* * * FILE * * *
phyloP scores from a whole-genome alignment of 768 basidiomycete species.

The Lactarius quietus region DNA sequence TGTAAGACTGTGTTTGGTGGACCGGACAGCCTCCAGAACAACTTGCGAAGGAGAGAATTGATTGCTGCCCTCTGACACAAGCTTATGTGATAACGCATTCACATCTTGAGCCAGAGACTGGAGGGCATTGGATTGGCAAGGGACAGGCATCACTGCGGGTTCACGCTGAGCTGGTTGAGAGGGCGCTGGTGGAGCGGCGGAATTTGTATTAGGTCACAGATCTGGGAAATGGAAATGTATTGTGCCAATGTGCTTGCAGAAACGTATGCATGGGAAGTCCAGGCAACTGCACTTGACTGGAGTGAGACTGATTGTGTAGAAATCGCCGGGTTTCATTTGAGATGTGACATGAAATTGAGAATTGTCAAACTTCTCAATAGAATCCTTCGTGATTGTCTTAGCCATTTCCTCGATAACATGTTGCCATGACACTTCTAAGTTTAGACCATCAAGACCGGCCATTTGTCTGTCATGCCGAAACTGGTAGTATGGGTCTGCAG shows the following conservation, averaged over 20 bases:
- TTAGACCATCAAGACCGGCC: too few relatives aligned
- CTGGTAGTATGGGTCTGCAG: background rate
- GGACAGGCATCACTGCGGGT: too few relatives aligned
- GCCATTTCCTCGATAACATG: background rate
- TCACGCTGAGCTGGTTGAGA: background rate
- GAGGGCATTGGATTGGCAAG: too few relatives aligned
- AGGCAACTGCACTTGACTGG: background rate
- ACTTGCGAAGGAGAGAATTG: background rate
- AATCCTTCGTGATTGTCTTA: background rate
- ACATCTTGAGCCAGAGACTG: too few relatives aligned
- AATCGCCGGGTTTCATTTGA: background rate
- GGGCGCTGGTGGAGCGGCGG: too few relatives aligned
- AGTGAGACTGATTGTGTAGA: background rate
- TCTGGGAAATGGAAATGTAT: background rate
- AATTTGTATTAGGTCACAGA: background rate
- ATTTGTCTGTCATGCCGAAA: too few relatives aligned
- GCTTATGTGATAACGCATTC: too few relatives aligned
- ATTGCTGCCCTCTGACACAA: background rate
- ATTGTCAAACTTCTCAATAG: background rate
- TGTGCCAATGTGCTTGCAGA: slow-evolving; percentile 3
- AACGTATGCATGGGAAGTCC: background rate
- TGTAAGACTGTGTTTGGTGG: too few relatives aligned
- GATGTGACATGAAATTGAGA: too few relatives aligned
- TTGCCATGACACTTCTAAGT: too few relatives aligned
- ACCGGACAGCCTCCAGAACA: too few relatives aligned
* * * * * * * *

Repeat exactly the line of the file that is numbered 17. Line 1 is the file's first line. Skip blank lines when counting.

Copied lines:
- AATTTGTATTAGGTCACAGA: background rate